3-Phase Plan for Virtual Job Searching | Information Technology | University of Pittsburgh
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3-Phase Plan for Virtual Job Searching

Finding a job or internship during a pandemic is tough. Whether it’s finding the right position, preparing your materials, or acing a virtual interview, navigating a non-traditional hiring process can feel overwhelming.

Pitt Career Center consultant Emily Bennett says that the most unique challenge about finding a job during this time is becoming comfortable with feeling uncomfortable. “It’s alright to mourn the loss of what you thought your last semester or post-graduation plans would look like, but the sooner you come up with an alternative strategy, the better.” Luckily, the Career Center and Pitt IT have some great resources to help you hit the ground running.

Phase 1: Finding Job Opportunities

Bennett recommends a company-first approach to job searching: find a company you’re interested in, and search their career pages for openings. Then, get in touch to learn more information about current or future openings. Here are some helpful sites when job searching:

  • Pitt Career Center. Schedule a virtual career consultation to develop a tailored plan that meets your goals. Current students can schedule here, and recent graduates can visit here.
  • Handshake. This career services platform has virtual webinars, job fairs, contact info for employers, and job postings from Pitt’s employer and alumni connections.
  • LinkedIn. Get connected with the Pitt alumni network on LinkedIn to help you find Pitt alumni working in the industries and companies you care about.
  • Pitt Commons. Pitt’s mentoring platform helps you get connected with others in the Pitt community who have similar interests and career paths that you aspire to.

Phase 2: Prepping your Applications

Hiring managers want to see an array of materials from you, like your resume, cover letter, and online portfolio. Here are some Pitt IT services to simplify the process of assembling your application materials.

  • Generate an online portfolio with Sway. Create multimedia cards, choosing from various templates and styles, to make a unique Sway portfolio. There are tons of free images, videos, and audio files to spruce up your presentation. Sway hosts your presentation online, so sharing is easy—just share the link or add it to your resume or cover letter.
  • Create a personal website. To showcase information about you, make a personal website. Program it in HTML or use a web building app to create a site that shows who you are, and then publish it through Pitt’s network file system.
  • Use the Pitt IT Virtual Computing Lab. The Virtual Lab allows you to remotely access the programs offered in the Student Computing Labs. Create design, writing, or coding samples for your portfolio, design your resume, and organize your job search
  • Save your files in the cloud. When you tailor your materials for each job, you’ll end up with many cover letter versions and tons of work samples. Saving them all in one place will make it easy to mix-and-match and stay organized. Use the cloud to store your job search files without taking up space on your computer. Current students have free access to OneDrive through Pitt; after graduation, you can secure a personal OneDrive account.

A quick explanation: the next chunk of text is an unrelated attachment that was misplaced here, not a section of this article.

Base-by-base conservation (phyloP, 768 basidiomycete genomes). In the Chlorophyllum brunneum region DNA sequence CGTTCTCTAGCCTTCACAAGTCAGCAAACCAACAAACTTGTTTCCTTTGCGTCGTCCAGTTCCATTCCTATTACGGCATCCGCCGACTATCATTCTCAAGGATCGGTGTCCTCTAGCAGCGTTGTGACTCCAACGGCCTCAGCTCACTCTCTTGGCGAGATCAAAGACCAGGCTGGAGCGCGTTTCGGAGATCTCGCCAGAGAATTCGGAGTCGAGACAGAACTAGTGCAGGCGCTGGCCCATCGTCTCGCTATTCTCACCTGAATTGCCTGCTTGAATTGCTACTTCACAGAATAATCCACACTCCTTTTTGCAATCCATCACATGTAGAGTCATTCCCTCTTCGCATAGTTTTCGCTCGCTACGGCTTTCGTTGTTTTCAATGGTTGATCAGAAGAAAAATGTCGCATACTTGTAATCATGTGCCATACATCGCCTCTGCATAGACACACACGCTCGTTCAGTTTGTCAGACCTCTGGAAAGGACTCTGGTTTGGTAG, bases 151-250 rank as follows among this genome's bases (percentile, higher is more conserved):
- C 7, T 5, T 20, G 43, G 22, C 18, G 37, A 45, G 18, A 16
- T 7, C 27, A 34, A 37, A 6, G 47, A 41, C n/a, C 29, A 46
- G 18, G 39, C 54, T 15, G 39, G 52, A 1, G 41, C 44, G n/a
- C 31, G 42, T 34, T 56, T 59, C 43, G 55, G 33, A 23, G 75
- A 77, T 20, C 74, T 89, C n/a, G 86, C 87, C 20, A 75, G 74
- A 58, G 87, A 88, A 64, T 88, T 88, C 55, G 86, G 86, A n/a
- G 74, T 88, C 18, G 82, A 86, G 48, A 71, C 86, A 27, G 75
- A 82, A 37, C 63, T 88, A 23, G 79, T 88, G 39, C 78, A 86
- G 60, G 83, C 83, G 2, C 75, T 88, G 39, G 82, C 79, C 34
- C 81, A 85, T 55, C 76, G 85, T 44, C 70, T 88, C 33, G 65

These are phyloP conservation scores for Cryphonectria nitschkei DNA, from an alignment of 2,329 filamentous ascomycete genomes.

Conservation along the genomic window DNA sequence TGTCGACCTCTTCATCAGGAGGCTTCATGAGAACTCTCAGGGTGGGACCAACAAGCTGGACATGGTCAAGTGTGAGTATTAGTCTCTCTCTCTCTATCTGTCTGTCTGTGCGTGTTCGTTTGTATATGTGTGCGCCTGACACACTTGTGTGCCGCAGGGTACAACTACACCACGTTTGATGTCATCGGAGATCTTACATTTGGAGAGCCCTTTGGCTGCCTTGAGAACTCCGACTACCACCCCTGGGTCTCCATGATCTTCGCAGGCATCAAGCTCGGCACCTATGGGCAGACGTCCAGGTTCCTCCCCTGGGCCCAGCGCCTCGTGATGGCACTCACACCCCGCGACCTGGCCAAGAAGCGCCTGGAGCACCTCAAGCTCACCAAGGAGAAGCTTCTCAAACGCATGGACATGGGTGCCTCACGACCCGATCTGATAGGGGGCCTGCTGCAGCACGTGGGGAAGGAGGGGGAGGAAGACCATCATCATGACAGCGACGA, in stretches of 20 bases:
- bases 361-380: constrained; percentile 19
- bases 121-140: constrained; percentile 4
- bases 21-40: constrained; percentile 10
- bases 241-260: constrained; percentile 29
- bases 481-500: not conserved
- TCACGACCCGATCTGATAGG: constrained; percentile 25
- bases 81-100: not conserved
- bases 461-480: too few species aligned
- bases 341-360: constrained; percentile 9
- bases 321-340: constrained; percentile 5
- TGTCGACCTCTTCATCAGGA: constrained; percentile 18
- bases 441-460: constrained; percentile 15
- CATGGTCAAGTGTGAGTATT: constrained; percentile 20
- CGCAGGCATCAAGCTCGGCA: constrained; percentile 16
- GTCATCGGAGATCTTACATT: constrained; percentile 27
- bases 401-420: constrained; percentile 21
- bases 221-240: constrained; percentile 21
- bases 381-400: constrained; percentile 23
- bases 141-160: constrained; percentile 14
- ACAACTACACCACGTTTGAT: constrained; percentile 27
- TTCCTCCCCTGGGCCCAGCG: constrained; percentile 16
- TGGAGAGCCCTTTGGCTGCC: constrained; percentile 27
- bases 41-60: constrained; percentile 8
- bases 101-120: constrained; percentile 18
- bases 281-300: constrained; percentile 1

Phase 3: The Interview

Virtual interviews are your chance to let employers put a face to the name and make a great impression. Here are some tips to help you nail your virtual interviews:

  1. Do a mock interview. Through Pitt, you have access to Big Interview. This platform can help you learn and practice answers to general, behavioral, and technical questions. It provides mock interviews, coaching, and advice tailored to your industry and experience level.
  2. Treat it like a normal interview. Just because you’re at home, doesn’t mean you should be less professional or prepared. That means reading up on the company, preparing some questions to ask, making eye contact, practicing good hygiene, and yes—wearing pants.
  3. Be aware of your background. Place your lighting facing you, behind your computer, so you’re clearly visible. Clean your background so there are minimal items in view. Don’t use a virtual background—calling in from outer space makes an odd impression. Tell housemates that you’ll be in an interview, and keep the door and windows closed to avoid interruptions and noise.
  4. Test your audio and video beforehand. Technical difficulties are big time wasters during a limited interview, in addition to being painfully awkward. Do one—or three—test runs to make sure everything runs smoothly. Ask family members to log off Wi-Fi to ensure strong service.
  5. Send a follow up e-mail. After the interview, send a follow-up email thanking them for their time and reaffirming your excitement for the position. While always important, it's even more critical during this time of social distancing, when the hiring process is so impersonal. Every bit of communication and personality counts!

Although this is a challenging time for job-seekers, Pitt IT and the Career Center are here to help. Bennett is hopeful for those graduating: “As someone who graduated two months before the 2008 recession and had her entire plan upended, it forced me to understand that there are factors outside of my control, despite working very hard and having the best intentions.” Bennett used the opportunity to pursue her own side project that eventually grew into a business. “It led to some pretty amazing things that I could never had imagined."

—By Tabitha Barnes, Pitt IT Student Blogger